|Israel Resource Review
||23rd August, 2006
THE MIDEAST'S MUNICH
New York Post, August 16, 2006
HISTORIANS will look back at this weekend's cease-fire agreement in Lebanon as a pivotal moment in the war on terror. It is pivotal in the same sense that the Munich agreement between Adolf Hitler and Neville Chamberlain was pivotal in an earlier battle against the enemies of freedom.
The accord in October 1938 revealed to the world that the solidarity of the Western allies was a sham, and that the balance of power had shifted to the fascist dictators. Resolution 1701 shows that, for the time being at least, the balance has likewise shifted to the terrorists and their state sponsors. Like Munich, it marks the triumph of the principle of putting off until tomorrow what needs to be done today.
Like Munich, it will mean not peace in our time, but a bigger war in our future. In that sense, the cease-fire may be even more momentous than Munich, and a greater blunder. In 1938 Chamberlain and other appeasers had the excuse that they were trying to prevent an armed conflict no one wanted.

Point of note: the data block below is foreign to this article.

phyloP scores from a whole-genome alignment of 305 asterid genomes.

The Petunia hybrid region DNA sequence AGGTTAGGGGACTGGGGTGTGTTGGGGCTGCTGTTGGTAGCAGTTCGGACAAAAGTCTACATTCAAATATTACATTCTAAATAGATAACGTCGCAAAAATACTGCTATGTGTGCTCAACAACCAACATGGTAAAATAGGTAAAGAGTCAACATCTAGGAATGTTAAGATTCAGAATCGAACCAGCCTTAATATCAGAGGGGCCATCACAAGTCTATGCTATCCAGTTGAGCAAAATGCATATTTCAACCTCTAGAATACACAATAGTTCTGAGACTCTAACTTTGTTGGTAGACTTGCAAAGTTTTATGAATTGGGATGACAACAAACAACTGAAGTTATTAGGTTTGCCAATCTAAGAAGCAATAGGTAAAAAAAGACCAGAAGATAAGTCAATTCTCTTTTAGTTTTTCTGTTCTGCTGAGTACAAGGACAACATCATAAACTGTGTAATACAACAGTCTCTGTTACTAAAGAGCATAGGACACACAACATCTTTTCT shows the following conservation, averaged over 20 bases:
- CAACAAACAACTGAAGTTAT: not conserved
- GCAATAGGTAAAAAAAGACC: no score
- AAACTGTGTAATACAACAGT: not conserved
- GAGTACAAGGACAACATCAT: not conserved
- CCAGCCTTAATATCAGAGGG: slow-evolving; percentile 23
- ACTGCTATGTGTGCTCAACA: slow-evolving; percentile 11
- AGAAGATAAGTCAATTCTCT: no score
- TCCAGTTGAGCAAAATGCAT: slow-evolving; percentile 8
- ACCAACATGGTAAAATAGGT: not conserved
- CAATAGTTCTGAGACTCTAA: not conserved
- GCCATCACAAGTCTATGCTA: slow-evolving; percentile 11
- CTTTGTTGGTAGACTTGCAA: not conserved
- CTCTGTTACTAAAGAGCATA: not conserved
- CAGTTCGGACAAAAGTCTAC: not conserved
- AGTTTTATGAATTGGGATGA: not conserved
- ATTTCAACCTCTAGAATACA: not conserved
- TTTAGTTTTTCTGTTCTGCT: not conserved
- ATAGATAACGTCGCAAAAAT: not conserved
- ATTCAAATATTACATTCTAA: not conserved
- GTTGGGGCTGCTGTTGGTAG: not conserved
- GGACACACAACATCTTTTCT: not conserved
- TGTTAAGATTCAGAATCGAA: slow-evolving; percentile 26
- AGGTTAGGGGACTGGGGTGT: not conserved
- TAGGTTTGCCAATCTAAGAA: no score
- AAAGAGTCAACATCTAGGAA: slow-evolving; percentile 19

Today, of course, that conflict is already here. Historians will conclude that by supporting U.N. Resolution 1701 and getting Israel to agree, the Bush administration has in effect declared that its global war on terror is over. We have reverted to the pre-9/11 box of tools, if not necessarily the pre-9/11 mindset. From now on, the worst Iran, Syria, and North Korea will have to worry about are serial resolutions in the United Nations. Terrorists will be busy dodging Justice Department subpoenas, not Tomahawk missiles.